Lego Structures

To get a sense of what real-world project management is like, teams create a recognizable structure out of whatever materials they’ve got, on time and within constraints, in spite of unexpected changes occurring throughout the project.

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Overview

STEM careers

Grade level

Topic

Materials

Per Whole Group:

  • Clock or stopwatch

Per Team:

  • Ziploc bag of Lego or K’nex pieces, enough for building a structure. Some bags should have great building pieces and some should not.

Instructions

Teams build recognizable structures out of whatever materials are in their bag within a specific timeframe, even though the variables change unexpectedly—just as they do on real engineering projects.

PREPARATION:

This activity is both an exercise in being flexible and productive in the face of ever-changing constraints, and a chance to apply the project management cycle to an activity. Make sure students have some familiarity with this cycle, which consists of these stages:

  • Define
  • Plan
  • Do
  • Review

ACTIVITY:

  1. Organize the whole group into teams of three or four. Explain the challenge:
    • You will have 12 minutes to create a realistic structure—that is, one that someone outside your group would be able to identify. You have to use all of the materials you receive. (This is the define stage.)
  2. Ask each team to pick a project manager. Give this person a bag of building supplies but say not to open it yet. Explain that the project manager is responsible for:
    • Ensuring that the team has a plan before beginning construction
    • Ensuring that all team members understand the project goal
    • Making sure that every team member is involved somehow
    • Making sure that the deliverable is completed on time
  3. Give teams a few minutes to make a plan before starting the time.
  4. Set a timer for 12 minutes, and tell students to begin. Once construction has been under way for 1 or 2 minutes, visit each team and remove a handful of building materials. As you do so, explain that resources can change on a project and the team has to adjust.
  5. After 1 more minute has passed, announce that you’ve just been notified that teams have 10 minutes to complete the challenge, not 12; they will have to adjust their timing accordingly.
  6. Incorporate some or all of the following adjustments into the rest of the activity:
    • Add non-standard Lego or K’nex pieces to each team’s supply, reminding teams that they still have to use all of the pieces.
    • Swap team members from one group to another.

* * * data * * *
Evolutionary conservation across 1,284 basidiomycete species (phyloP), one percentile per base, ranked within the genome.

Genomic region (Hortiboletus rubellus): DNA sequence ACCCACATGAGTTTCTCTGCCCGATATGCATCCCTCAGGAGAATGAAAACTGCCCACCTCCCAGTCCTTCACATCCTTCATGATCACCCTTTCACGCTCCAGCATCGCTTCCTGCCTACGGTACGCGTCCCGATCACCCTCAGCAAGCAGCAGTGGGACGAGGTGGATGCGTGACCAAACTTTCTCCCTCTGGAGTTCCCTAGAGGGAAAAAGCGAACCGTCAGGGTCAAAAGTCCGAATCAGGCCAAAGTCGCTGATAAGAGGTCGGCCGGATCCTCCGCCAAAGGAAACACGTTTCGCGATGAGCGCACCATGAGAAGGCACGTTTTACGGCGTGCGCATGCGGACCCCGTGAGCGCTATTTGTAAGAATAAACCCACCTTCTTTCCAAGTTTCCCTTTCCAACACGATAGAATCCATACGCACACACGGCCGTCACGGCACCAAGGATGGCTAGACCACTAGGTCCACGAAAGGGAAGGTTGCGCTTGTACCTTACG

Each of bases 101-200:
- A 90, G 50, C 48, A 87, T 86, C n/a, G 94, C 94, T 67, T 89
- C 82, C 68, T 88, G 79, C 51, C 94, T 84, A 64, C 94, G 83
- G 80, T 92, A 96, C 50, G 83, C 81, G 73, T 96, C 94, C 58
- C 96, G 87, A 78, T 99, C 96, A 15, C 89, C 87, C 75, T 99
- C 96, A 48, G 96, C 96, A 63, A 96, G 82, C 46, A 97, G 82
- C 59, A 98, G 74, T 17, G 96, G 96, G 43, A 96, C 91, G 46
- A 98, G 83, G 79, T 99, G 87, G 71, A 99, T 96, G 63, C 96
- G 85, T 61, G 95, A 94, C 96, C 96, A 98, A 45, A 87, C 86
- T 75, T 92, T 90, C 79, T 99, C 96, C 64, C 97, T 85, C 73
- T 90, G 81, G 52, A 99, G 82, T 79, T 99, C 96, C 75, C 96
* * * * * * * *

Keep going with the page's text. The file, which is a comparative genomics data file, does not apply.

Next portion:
• Assign a new project manager.
  7. Alert teams when there is 1 minute left to finish their structure.
  8. Have teams share their structure with the group and discuss how they used the project management cycle in this activity, as well as their reactions to it.

Guiding questions

  • What were your team’s initial assumptions about the project?

  • How did your original plan have to change in order to accommodate unexpected modifications to the project?

  • How did it feel to be the project manager?

  • Did your group work well together? Explain why or why not.

Engineering & science connections

  • Engineers complete projects under various constraints, and these often change at any point during the project. For example, how much time they have to work with, who is managing the project, who their colleagues are, what the materials are—these may all shift. The only requirement that doesn’t change is that the engineers get the job done on time anyway!
  • The Panama Canal is considered one of the greatest engineering achievements in the world. However, it was not an easy project. From start to finish, the canal took 33 years to complete. It was managed by two different countries (with lots of political intrigue). Engineers also had to figure out the right type of canal to build, how to move all of the dirt and where to put it, as the canal went straight through a mountain.
  • The Burj Khalifa is the tallest building in the world. Engineers drew on techniques used in the world’s other tall buildings including the Willis Tower in Chicago and the Tower Palace Three in Seoul, South Korea. They also had to develop a new technique to keep the building from twisting because it was so tall. Engineers also faced challenges like withstanding winds up to 50 miles per hour, moving water up 100 floors and creating a high-speed elevator system.
  • Engineering projects can take years and cost millions of dollars. Project management is crucial in these situations, but even small-scale projects need good management in order to avoid delays, mistakes, and other problems.

This activity comes from the Future City project. Every year, teams of middle school students research, design, and build cities of the future, focusing on a particular design challenge of urban life. For more information go to www.futurecity.org.

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